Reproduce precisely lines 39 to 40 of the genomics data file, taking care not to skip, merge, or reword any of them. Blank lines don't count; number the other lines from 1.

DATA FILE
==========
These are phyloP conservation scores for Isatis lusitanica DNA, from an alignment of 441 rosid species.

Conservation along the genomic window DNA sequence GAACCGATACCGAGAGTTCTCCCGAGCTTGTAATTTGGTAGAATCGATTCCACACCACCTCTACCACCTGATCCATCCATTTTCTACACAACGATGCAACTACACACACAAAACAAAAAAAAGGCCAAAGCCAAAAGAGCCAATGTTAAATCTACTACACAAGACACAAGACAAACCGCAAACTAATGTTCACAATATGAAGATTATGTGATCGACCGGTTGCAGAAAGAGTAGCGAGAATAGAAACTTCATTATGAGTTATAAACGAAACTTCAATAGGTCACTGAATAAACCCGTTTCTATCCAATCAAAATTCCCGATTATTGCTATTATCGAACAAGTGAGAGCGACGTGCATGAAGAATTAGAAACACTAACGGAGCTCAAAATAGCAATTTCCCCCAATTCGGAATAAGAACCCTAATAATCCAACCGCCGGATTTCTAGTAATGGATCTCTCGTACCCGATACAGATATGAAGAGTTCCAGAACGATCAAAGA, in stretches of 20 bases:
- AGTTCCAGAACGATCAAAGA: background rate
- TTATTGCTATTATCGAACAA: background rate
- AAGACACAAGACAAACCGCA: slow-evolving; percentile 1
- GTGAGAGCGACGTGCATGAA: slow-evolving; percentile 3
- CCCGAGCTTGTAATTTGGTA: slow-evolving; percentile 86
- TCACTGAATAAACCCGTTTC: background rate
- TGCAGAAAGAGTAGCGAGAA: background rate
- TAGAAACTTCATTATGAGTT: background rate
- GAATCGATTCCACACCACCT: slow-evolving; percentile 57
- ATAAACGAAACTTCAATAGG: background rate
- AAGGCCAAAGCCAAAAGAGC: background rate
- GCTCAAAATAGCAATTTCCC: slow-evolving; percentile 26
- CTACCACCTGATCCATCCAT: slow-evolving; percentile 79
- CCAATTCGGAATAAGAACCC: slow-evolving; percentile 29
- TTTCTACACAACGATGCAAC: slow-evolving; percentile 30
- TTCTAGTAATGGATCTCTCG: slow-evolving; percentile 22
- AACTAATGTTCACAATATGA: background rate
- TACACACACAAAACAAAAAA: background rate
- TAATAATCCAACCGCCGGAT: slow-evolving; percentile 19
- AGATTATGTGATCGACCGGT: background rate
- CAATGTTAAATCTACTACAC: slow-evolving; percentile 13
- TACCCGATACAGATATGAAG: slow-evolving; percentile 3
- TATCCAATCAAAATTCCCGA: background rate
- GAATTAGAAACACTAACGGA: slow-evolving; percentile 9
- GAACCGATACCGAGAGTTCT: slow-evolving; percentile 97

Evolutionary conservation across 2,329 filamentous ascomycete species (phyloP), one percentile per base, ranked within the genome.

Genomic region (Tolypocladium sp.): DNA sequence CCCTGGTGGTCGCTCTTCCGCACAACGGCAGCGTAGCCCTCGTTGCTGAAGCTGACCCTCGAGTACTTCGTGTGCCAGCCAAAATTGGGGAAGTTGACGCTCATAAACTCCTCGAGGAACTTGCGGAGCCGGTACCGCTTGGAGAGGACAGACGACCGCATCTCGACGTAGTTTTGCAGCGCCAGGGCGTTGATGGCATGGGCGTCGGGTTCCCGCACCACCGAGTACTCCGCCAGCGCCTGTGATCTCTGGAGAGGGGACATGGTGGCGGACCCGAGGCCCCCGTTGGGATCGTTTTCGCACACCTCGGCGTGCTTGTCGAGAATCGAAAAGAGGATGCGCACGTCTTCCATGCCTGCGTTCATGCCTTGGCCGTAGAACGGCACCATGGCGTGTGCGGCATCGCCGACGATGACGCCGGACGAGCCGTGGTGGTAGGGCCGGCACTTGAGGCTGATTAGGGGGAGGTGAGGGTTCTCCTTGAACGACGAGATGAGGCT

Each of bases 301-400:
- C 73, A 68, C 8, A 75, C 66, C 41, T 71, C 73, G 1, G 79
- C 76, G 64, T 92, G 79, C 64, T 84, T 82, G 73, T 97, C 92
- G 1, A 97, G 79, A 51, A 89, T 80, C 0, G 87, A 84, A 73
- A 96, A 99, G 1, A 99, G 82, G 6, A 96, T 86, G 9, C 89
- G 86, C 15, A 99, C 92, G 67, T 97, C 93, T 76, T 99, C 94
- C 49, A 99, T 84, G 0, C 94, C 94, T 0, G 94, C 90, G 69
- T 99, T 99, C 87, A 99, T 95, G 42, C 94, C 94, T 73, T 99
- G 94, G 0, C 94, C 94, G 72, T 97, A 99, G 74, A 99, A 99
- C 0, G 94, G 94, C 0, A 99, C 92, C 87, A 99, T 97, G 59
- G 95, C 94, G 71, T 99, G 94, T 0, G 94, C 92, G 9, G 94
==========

- C 0, G 94, G 94, C 0, A 99, C 92, C 87, A 99, T 97, G 59
- G 95, C 94, G 71, T 99, G 94, T 0, G 94, C 92, G 9, G 94